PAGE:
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Cup of Rice

Alignments to Content Standards: 6.NS.A.1


Tonya and Chrissy are trying to understand the following story problem for $1 \div \frac23$:

One serving of rice is $\frac23$ of a cup. I ate 1 cup of rice. How many servings of rice did I eat?

To solve the problem, Tonya and Chrissy draw a diagram divided into three equal pieces, and shade two of those pieces.


Tonya says, “There is one $\frac23$-cup serving of rice in 1 cup, and there is $\frac13$ cup of rice left over, so the answer should be $1 \frac13$.”

Chrissy says, “I heard someone say that the answer is $\frac32 = 1 \frac12$. Which answer is right?”

Is the answer $1 \frac13$ or $1 \frac12$? Explain your reasoning using the diagram.

IM Commentary

One common mistake students make when dividing fractions using visuals is the confusion between remainder and the fractional part of a mixed number answer. In this problem, $\frac13$ is the remainder with units “cups of rice” and $\frac12$ has units “servings”, which is what the problem is asking for.

To see an annotated version of this and other Illustrative Mathematics tasks as well as other Common Core aligned resources, visit Achieve the Core.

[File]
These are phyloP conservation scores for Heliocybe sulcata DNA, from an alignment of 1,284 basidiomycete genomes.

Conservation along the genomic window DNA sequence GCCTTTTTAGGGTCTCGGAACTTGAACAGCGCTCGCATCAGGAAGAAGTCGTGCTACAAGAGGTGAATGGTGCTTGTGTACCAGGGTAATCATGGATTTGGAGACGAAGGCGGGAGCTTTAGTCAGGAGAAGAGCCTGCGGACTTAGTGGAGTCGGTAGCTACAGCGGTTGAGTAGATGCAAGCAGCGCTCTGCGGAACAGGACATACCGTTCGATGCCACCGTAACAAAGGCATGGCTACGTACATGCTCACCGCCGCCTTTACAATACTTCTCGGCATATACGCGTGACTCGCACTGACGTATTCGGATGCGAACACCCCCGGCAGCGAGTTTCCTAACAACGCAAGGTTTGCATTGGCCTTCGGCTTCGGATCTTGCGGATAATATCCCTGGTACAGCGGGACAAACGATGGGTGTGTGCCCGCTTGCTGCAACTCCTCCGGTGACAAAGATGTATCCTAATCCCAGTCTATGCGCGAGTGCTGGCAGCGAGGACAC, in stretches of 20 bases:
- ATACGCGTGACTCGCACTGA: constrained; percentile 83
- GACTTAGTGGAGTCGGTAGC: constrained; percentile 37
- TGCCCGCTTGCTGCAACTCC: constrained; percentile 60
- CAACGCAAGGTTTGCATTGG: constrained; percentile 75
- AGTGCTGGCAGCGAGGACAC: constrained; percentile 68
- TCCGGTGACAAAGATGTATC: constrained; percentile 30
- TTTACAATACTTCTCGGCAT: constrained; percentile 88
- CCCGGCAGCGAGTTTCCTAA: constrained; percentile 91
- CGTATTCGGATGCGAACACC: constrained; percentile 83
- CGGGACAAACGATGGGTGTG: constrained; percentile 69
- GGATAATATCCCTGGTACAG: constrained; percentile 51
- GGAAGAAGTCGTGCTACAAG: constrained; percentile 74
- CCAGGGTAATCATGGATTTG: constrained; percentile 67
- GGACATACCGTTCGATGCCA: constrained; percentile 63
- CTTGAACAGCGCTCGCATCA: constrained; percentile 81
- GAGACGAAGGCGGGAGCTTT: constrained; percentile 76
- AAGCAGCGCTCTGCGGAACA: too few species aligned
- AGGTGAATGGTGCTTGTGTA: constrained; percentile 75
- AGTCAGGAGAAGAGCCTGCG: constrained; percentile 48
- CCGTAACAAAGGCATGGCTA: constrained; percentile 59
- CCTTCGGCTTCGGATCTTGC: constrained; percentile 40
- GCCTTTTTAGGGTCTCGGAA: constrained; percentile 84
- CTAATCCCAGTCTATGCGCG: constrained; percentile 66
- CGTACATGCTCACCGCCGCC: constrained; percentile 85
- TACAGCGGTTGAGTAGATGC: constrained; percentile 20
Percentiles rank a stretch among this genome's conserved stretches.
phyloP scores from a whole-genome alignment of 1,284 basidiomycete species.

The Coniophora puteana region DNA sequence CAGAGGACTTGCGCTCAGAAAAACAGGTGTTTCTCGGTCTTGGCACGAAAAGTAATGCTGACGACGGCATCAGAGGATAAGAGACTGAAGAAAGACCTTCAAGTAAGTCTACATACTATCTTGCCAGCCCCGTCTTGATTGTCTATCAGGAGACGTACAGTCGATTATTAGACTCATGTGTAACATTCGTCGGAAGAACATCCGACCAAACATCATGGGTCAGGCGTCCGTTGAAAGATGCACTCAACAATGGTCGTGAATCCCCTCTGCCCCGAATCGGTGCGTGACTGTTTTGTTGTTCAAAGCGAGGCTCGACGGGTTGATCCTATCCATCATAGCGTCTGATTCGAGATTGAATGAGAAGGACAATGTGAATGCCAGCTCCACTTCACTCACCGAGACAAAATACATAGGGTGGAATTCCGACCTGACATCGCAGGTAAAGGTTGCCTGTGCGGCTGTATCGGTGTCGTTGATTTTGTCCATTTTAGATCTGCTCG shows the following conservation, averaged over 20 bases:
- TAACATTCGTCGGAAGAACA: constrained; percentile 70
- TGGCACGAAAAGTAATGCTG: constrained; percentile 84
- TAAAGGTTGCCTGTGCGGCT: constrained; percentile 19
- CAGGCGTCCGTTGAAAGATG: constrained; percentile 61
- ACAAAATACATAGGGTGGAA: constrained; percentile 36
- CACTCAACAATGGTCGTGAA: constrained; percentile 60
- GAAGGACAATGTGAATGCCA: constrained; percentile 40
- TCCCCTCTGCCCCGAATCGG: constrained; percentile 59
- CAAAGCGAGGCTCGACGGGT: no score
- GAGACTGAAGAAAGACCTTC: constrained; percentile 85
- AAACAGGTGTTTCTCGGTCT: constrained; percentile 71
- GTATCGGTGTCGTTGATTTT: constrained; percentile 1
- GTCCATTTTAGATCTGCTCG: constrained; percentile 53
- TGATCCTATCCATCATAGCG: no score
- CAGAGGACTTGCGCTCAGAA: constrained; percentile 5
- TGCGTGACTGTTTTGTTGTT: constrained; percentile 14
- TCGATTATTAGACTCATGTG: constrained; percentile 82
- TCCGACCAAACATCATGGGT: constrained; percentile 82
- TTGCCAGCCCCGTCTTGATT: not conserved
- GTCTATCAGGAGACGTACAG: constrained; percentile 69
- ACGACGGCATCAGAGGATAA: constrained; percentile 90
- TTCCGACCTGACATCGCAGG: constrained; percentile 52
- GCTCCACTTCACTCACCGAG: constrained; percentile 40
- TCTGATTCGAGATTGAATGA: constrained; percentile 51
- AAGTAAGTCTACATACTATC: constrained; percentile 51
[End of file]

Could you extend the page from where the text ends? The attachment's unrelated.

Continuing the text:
Task based on a problem by Sybilla Beckmann, Mathematics for Elementary Teachers, Pearson 2010.


In Tonya’s solution of $1 \frac13$, she correctly notices that there is one $\frac23$-cup serving of rice in 1 cup, and there is $\frac13$ cup of rice left over. But she is mixing up the quantities of servings and cups in her answer. The question becomes how many servings is $\frac13$ cup of rice? The answer is “$\frac13$ cup of rice is $\frac12$ of a serving.”


It would be correct to say, "There is one serving of rice with $\frac13$ cup of rice left over," but to interpret the quotient $1\frac12$, the units for the 1 and the units for the $\frac12$ must be the same:

There are $1\frac12$ servings in 1 cup of rice if each serving is $\frac23$ cup.